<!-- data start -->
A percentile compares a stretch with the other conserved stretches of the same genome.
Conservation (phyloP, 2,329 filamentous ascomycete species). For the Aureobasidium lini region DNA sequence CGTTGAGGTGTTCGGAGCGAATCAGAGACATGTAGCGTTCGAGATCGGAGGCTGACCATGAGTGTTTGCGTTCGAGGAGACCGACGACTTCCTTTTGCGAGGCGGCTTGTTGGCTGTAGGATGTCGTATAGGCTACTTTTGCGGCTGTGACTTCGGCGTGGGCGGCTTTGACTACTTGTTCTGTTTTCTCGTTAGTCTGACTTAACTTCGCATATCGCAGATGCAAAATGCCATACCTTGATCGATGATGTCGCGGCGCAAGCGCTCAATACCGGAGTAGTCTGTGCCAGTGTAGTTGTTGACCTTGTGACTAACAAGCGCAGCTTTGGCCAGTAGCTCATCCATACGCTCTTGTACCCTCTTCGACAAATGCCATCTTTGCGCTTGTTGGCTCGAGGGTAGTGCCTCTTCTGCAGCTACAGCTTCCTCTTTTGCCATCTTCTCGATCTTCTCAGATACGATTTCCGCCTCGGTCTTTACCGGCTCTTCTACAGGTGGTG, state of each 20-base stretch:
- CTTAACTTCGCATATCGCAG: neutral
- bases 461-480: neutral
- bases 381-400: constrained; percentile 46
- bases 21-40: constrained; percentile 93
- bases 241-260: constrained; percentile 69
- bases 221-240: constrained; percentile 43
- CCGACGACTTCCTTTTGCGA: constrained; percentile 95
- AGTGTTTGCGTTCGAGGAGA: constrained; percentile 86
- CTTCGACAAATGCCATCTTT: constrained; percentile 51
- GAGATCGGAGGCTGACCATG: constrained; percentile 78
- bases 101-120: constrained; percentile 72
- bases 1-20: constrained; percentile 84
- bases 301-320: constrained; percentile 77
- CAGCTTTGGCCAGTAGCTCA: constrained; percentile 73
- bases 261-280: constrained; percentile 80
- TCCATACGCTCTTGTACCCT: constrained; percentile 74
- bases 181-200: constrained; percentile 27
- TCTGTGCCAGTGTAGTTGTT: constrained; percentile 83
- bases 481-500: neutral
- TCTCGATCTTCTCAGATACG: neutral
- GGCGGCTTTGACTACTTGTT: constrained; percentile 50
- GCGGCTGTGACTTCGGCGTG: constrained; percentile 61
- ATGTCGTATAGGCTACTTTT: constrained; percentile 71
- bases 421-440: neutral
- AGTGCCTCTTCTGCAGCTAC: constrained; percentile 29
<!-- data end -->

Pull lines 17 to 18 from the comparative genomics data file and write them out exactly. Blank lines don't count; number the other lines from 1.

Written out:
- bases 261-280: constrained; percentile 80
- TCCATACGCTCTTGTACCCT: constrained; percentile 74